Mountaineer says he's at a peak as he nears 50

Mountaineer says he's at a peak as he nears 50
Khoo Swee Chiow, a Singaporean mountaineer who climbed Makalu in Nepal on May 19. He has a wife, Wee Leng, 46, a son Khoo Sheng Feng,11 and a daughter Khoo Sheng En, 8.

On the morning of May 23, Singaporean adventurer and mountaineer Khoo Swee Chiow sent the press a terse e-mail. It read: "(I) reached the summit of Makalu 8,463m on 19 May, 6.45am Nepal time. This expedition was very long and tough. One of (my) team members died..."

Behind the brief message lay a reminder. Mr Khoo, 49, who conquered Mount Everest in 1998, dices with death every time he climbs.

This time, 39-year-old Yannick Gagneret did not make it down the mountain, the fifth peak above 8,000m (there are 14 in all) that Mr Khoo has climbed.

The Frenchman, whom Mr Khoo met last year, succumbed to altitude sickness after rejecting advice to descend.

Mr Khoo reached the summit after a gruelling 121/2-hour push from Camp 3 at 7,500m.

He has walked in death's shadow for years. He has lost friends.

Last year, a Chinese climber fell to his death on Makalu mountain. "I know exactly where he died," he said. Last June, two friends were murdered while climbing Nanga Parbat in Pakistan, in a notorious attack by the Taleban.

In 2012, on the way up the 8,611m high K2 - considered the most dangerous peak in the world - he negotiated a treacherous area where 11 climbers died in 2008 in various incidents including ice falls and avalanches.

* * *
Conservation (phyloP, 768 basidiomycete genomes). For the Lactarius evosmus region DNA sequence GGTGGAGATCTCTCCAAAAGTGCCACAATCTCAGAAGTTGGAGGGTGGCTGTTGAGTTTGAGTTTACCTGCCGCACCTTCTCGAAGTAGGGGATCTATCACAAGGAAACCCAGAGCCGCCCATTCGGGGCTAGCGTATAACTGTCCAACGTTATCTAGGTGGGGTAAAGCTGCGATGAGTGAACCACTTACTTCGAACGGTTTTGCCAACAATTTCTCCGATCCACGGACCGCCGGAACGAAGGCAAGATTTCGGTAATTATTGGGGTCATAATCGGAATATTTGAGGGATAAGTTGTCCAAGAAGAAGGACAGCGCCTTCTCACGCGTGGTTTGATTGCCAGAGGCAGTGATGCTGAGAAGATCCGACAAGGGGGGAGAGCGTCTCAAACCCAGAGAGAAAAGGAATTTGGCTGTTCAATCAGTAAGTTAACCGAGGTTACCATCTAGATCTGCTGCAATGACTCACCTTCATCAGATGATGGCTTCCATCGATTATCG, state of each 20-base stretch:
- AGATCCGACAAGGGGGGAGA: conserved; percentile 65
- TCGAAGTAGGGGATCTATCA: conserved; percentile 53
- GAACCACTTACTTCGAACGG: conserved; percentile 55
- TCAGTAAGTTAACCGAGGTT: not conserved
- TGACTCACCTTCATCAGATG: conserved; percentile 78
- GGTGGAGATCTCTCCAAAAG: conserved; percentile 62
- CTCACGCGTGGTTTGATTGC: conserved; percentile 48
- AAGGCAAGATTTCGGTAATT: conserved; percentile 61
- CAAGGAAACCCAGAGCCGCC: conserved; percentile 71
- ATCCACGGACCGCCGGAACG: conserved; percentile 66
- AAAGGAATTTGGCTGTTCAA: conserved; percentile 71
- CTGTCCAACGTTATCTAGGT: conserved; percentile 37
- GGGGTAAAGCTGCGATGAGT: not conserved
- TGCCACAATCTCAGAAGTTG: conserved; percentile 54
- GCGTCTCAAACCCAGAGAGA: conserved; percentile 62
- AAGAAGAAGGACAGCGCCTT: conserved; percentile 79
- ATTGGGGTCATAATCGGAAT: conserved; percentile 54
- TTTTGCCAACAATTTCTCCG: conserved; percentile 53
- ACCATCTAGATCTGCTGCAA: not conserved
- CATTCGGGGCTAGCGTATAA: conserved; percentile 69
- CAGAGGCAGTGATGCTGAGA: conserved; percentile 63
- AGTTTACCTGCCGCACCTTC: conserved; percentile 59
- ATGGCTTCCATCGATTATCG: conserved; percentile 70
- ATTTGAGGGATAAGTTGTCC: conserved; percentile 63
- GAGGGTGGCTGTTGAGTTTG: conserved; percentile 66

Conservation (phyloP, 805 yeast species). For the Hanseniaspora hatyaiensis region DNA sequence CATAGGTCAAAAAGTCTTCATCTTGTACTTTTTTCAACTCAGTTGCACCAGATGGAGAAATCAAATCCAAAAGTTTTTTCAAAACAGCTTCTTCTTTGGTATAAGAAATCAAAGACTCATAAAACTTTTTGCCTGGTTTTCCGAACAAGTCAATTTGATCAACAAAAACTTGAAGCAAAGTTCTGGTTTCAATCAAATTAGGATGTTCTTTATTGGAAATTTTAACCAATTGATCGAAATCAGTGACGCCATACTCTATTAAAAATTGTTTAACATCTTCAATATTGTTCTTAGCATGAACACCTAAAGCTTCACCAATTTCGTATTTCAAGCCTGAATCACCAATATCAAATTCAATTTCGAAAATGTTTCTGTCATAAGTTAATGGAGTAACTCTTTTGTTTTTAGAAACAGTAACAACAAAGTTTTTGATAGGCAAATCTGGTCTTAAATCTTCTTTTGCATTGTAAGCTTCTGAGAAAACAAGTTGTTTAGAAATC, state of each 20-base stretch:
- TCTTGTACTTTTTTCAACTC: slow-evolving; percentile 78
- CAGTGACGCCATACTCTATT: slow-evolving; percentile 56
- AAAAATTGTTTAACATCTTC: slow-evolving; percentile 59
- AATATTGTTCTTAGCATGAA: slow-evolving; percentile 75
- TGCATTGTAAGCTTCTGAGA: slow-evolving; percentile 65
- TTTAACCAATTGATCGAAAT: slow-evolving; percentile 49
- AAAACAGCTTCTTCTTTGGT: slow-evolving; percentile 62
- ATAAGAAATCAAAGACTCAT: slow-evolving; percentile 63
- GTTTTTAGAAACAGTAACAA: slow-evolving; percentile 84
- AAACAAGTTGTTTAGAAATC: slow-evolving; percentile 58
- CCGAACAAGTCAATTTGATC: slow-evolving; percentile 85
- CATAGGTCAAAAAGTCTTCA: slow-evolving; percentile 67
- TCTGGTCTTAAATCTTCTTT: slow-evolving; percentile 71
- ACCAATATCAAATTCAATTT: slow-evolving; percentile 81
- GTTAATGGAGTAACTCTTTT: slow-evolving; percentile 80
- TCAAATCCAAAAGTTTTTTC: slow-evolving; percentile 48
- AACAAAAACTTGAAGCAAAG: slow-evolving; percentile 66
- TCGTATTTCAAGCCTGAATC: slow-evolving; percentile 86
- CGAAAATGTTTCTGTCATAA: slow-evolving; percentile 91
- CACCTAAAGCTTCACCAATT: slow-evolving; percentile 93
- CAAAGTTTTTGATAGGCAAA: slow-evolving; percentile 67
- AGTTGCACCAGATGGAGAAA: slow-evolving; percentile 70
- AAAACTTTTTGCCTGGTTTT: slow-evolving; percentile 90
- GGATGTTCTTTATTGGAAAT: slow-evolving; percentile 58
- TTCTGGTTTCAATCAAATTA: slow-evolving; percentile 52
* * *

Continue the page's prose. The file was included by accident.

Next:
One out of every four people dies climbing K2, the second highest mountain in the world.

"I was very aware of where I was," he said back then. While descending, four of his team members nearly died when they fell into a crevice.

Another Sherpa friend died a few years ago climbing Mount Everest when an ice tower fell.

The list goes on. Mr Khoo paused when asked how this nearness to death has affected him. His reply shows he is not one to tempt fate.

"My first reaction is one of sadness, of course, you lose a friend... but the thought quickly turns to: 'I'd better be careful. What mistakes did he do?'"

Climbers should only take risks they can manage, he said. "You don't do something you're not comfortable with. That's how some of my friends died."

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